1.) Firstly, lock the account to prevent the user from using the login until the change has been made:
# usermod -L
2.) Change the password expiration date to 0 to ensure the user changes the password during the next login:
# chage -d 0
3.) To unlock the account after the change do the following:
# usermod -U
With 1.4 billion people connected, the Internet is the greatest collaborative network that mankind has experienced. One of the consequences of the growth of this network is a shift in the way knowledge is being created and distributed. As we move to an interconnected world, the balance of power is shifting from old, proprietary models of knowledge creation to the open source model that emphasizes collaboration and sharing. From management gurus to consulting firms to leading business schools, everyone is taking note of this new phenomenon that goes by various names like ‘Collaborative Innovation,’ ‘Open Innovation,’ or ‘Distributed Co-creation.’
The open source movement has pioneered the Collaborative Innovation trend, and it is no surprise that the rapid growth of the Internet and the equally rapid growth of the open source community have mirrored each other. The Linux® operating system and Wikipedia website are both good examples of open source projects that embody the ideals of Collaborative Innovation. And those in the technology industry aren’t the only ones to take notice. Policy makers and corporate leaders in all markets are exploring how this powerful trend can be harnessed for social and economic development. » Read more
The raw devices interface has been deprecated in Red Hat® Enterprise Linux® 5. The rawdevices service and /etc/sysconfig/rawdevices file no longer exist and raw devices are now configured via udev rules. However the preferred method for performing raw I/O (ie. bypassing filesystem caching) is to open EXT3/EXT2 files with the O_DIRECT flag.
This is an excerpt from the raw command’s man page:
Although Linux includes support for rawio, it is now a deprecated interface. If your application performs device access using this interface, Red Hat encourages you to modify your application to open the block device with the O_DIRECT flag. The rawio interface will exist for the life of Red Hat Enterprise Linux 5, but is a candidate for removal from future releases.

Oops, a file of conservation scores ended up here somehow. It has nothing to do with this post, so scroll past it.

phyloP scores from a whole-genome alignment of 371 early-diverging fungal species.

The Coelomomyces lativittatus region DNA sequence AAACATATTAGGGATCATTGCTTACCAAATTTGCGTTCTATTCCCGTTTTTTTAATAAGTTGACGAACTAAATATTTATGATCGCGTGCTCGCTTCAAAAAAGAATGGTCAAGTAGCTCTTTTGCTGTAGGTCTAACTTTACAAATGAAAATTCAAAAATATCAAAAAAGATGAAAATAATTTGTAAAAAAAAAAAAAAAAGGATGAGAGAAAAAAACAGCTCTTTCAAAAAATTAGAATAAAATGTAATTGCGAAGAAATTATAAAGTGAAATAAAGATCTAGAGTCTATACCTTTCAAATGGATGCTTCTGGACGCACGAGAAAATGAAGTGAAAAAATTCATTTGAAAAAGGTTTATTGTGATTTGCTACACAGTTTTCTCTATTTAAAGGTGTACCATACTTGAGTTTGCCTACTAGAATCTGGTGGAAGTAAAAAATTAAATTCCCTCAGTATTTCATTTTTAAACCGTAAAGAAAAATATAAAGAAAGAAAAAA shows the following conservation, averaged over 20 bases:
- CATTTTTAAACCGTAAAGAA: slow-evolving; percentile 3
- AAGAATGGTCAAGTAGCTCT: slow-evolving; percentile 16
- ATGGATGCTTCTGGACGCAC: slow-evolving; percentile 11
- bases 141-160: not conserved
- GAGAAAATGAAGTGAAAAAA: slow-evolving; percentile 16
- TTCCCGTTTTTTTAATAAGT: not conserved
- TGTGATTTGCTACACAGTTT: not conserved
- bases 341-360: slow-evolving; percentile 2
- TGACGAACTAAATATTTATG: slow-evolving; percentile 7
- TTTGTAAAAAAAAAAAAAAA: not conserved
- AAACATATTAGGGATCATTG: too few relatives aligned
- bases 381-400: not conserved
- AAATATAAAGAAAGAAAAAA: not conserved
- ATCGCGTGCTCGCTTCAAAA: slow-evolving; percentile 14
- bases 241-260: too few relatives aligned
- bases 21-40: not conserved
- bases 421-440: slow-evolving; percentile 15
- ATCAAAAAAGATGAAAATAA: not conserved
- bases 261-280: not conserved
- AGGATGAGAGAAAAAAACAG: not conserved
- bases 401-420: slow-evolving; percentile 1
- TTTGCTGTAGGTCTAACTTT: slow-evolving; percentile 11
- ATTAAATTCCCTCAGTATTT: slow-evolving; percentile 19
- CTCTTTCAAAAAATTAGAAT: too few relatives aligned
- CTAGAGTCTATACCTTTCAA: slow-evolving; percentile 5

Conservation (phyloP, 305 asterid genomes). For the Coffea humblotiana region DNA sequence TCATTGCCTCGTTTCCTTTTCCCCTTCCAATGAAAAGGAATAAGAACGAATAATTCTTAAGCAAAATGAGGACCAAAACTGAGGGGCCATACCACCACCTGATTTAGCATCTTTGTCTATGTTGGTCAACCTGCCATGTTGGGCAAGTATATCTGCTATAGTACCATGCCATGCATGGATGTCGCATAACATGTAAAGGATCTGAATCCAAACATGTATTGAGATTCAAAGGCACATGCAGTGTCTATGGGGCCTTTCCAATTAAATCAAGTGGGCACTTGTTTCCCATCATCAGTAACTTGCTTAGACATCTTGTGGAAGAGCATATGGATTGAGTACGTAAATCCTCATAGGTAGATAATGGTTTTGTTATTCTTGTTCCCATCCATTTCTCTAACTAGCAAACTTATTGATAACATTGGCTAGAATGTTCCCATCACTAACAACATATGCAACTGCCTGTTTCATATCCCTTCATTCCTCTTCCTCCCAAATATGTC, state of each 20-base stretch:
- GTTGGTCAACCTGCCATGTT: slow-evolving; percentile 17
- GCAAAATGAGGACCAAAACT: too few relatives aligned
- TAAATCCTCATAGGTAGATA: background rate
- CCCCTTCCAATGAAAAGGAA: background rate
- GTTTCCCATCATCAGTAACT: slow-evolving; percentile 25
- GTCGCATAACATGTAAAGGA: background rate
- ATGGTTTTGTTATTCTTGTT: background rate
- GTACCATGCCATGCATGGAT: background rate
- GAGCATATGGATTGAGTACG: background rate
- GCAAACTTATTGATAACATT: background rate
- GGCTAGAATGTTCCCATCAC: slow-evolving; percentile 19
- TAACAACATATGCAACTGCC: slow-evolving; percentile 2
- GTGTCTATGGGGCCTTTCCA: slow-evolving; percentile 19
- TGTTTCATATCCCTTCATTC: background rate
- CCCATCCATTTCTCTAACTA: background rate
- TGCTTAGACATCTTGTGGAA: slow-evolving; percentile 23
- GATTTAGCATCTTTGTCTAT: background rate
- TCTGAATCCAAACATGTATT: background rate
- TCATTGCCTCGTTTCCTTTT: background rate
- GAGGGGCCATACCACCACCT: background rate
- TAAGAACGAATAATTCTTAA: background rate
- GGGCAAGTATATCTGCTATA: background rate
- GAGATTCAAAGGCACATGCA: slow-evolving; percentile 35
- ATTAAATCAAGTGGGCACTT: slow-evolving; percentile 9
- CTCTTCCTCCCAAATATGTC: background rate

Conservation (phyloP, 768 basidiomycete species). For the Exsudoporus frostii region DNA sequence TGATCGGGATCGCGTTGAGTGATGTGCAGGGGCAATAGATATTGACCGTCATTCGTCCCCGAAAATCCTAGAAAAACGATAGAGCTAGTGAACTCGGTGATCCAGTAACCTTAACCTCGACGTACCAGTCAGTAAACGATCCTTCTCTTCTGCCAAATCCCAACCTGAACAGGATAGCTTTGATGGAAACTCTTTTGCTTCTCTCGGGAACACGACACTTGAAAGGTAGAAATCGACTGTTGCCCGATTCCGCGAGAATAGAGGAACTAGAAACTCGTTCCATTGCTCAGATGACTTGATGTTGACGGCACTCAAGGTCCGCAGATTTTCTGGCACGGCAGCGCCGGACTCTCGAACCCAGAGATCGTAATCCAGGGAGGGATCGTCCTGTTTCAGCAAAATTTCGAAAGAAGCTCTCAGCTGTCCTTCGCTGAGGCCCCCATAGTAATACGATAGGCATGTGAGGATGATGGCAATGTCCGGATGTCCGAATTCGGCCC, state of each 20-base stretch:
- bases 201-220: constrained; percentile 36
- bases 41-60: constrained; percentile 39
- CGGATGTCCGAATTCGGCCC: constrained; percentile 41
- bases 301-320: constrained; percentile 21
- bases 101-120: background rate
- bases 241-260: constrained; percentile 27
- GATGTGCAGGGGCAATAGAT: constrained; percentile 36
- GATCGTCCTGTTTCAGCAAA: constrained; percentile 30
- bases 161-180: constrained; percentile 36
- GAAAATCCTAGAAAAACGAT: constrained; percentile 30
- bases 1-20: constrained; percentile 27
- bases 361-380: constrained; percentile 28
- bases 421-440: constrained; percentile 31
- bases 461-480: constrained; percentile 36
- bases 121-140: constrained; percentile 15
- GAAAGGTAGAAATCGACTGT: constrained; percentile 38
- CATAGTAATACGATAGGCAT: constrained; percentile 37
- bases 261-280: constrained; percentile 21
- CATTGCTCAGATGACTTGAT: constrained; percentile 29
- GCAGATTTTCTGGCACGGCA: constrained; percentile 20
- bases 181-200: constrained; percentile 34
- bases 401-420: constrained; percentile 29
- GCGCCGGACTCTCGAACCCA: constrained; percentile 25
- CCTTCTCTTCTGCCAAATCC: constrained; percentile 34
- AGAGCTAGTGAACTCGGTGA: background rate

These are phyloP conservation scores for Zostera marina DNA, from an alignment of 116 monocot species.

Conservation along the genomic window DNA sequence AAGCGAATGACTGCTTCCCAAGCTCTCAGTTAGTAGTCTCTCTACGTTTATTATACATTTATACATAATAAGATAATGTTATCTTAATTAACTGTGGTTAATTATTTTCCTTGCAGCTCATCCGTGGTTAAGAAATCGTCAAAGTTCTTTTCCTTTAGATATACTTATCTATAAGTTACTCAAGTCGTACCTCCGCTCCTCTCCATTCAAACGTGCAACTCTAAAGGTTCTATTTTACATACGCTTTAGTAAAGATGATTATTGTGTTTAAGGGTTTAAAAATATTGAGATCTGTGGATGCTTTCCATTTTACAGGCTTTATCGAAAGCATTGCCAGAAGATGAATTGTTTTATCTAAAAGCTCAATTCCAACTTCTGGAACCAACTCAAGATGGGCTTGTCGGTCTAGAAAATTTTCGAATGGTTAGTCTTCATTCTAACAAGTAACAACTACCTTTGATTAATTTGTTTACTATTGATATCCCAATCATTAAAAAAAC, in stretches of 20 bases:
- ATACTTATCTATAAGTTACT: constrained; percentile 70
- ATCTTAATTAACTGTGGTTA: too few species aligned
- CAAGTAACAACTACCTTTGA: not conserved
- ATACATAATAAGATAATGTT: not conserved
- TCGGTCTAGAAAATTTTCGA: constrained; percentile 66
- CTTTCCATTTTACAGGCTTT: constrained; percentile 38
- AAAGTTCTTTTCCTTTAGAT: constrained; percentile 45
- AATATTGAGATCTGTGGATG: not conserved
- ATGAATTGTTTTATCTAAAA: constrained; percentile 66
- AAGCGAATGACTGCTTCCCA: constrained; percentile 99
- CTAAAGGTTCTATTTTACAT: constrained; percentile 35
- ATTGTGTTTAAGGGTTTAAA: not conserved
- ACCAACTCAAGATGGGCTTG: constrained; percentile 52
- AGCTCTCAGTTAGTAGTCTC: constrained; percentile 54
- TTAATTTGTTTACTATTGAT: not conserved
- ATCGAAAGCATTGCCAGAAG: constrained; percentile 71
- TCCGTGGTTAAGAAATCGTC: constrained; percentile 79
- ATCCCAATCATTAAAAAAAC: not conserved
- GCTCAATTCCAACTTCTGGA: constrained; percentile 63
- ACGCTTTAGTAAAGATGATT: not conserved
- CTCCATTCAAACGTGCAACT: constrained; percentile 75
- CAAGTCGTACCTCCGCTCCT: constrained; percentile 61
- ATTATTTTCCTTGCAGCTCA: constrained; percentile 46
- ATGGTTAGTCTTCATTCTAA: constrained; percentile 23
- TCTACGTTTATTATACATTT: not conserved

You’ve seen him here before, but it’s been a while since he popped in for a visit. You can enjoy his earlier work here, here, here or here. (Or check out his entire RHM collection). Who is that masked man? It’s the Fedora Project’s Greg DeKoenigsberg. And who better to talk about this history of the Fedora than someone who has been involved nearly every step of the way…
Devlabel is a script which manages symbolic links to storage devices on your system. This is accomplished by utilizing the inherent unique identifiers (UUID) that each device should have in order to maintain a correctly pointing symlink in the event that the device name changes (eg. /dev/sdc1 becomes /dev/sdd1).
» Read more
Question: How do I register my Red Hat Enterprise Linux Xen Guest system with the Red Hat Network?
Important: For Red Hat Enterprise Linux 4 fully-virtualized guests install the latest version of up2date.
This procedure will work for both fully-virtualized and para-virtualized guests.
yum install rhn-virtualization-common rhn-virtualization-host
xm create xenguest
Now the Xen guest will show up as a registered, virtualized system. » Read more
Brian Stein and Perry Myers, part of the oVirt engineering team, continue their discussion and demonstration of oVirt. This time, they delve into the embedded hypervisor, showing how it can be quickly and statelessly accessed or a new node created. They also discuss virtualization technologies–KVM vs. Xen–and what direction oVirt will be taking, and why. » Read more
The Fedora Project holds a “Fedora Users and Developers Conference” (FUDCon) several times each year, in various locations around the world. The latest installment was September 5-7, in Brno, Czech Republic.